FANG FANG, PEN NAME OF WANG FANG (1955— )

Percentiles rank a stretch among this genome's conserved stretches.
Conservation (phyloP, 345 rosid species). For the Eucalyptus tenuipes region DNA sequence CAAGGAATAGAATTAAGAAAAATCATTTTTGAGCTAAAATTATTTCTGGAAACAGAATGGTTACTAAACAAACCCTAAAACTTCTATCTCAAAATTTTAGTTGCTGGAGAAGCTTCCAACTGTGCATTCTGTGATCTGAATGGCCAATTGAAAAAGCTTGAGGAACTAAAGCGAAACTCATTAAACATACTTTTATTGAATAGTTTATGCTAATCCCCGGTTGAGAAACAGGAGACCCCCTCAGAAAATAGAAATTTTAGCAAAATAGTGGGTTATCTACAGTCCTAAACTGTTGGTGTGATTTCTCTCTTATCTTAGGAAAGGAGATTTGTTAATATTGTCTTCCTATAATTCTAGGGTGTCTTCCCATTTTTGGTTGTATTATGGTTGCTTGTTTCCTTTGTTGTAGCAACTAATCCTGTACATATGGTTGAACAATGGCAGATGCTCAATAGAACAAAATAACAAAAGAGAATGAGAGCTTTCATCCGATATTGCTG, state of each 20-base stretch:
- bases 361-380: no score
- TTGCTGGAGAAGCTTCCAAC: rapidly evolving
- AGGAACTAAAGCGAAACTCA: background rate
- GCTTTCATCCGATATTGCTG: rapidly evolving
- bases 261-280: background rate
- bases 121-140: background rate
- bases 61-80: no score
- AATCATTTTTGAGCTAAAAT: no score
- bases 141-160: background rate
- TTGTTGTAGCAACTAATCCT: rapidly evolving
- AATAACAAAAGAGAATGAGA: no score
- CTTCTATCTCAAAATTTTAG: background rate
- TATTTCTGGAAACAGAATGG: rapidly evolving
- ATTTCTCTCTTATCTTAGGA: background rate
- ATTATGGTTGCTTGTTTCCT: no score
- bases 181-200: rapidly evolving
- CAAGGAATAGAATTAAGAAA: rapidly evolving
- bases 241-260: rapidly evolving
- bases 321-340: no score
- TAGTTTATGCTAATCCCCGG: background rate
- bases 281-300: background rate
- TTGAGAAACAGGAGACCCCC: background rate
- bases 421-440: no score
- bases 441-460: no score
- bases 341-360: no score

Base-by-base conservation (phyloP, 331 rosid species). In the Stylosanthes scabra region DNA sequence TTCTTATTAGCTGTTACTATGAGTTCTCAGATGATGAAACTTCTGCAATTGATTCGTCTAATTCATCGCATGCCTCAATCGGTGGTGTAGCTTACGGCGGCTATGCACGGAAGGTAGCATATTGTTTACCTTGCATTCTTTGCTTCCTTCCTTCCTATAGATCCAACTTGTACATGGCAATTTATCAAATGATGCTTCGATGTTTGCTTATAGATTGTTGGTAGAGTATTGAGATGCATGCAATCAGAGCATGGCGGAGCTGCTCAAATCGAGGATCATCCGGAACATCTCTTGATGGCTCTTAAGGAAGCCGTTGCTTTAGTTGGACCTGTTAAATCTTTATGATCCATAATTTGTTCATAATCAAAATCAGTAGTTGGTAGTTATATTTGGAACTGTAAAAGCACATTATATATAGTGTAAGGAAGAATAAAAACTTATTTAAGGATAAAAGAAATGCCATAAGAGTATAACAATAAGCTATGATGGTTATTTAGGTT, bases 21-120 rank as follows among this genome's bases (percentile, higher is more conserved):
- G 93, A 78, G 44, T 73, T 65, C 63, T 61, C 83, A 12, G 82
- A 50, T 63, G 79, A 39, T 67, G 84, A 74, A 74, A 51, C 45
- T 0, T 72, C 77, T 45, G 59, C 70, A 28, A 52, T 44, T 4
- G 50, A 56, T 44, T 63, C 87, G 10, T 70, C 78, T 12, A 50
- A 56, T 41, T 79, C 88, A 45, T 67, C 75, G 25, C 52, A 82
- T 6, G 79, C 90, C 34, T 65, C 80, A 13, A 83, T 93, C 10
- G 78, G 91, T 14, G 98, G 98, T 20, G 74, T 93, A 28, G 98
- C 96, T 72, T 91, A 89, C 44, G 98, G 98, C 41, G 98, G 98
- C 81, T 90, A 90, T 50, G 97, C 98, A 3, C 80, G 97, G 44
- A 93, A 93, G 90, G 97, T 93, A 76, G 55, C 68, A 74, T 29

FANG FANG, PEN NAME OF WANG FANG (1955— ). Fiction writer. Fang Fang graduated from Wuhan University where she majored in Chinese. Often mentioned with Chi Li, another Wuhan writer, Fang is noted for her “new realist” stories, which present contemporary urban life with an accessible style. Her novellas Taohua can (Brilliant Are the Peach Blossoms), Fengjing (Scenery), and Luori (Sunset), among others, are all about life in the city of Wuhan. She portrays the difficulties of survival for the urban poor and the rivalries and distrust that exist among friends and family. Caught in the midst of abject poverty, her characters struggle in a spiritual quagmire, out of which they are unable or unwilling to extract themselves. Economic and social injustice breeds hatred and distorts human nature so that those few who have managed to climb out of their miserable conditions have succeeded only through dishonorable and ruthless means. In this seemingly hopeless urban slum, traditional morals struggle to prevail. In her novella Wanjian chuan xin (Ten Thousand Arrows Piercing the Heart), Fang Fang portrays a flawed character who redeems herself by doing hard manual labor to provide for her family. Throughout her career since the 1980s, while depicting urban life, Fang Fang has consistently focused her attention on women, investigating the disconnect between their dreams and reality. In the urban slums and the white-collar world, Fang Fang finds multidimensioned women who struggle to come to terms with their emotional needs under enormous social and economic pressure. The unambiguous empathy for women and their conditions shown in the stories manifests the author’s feminist stance.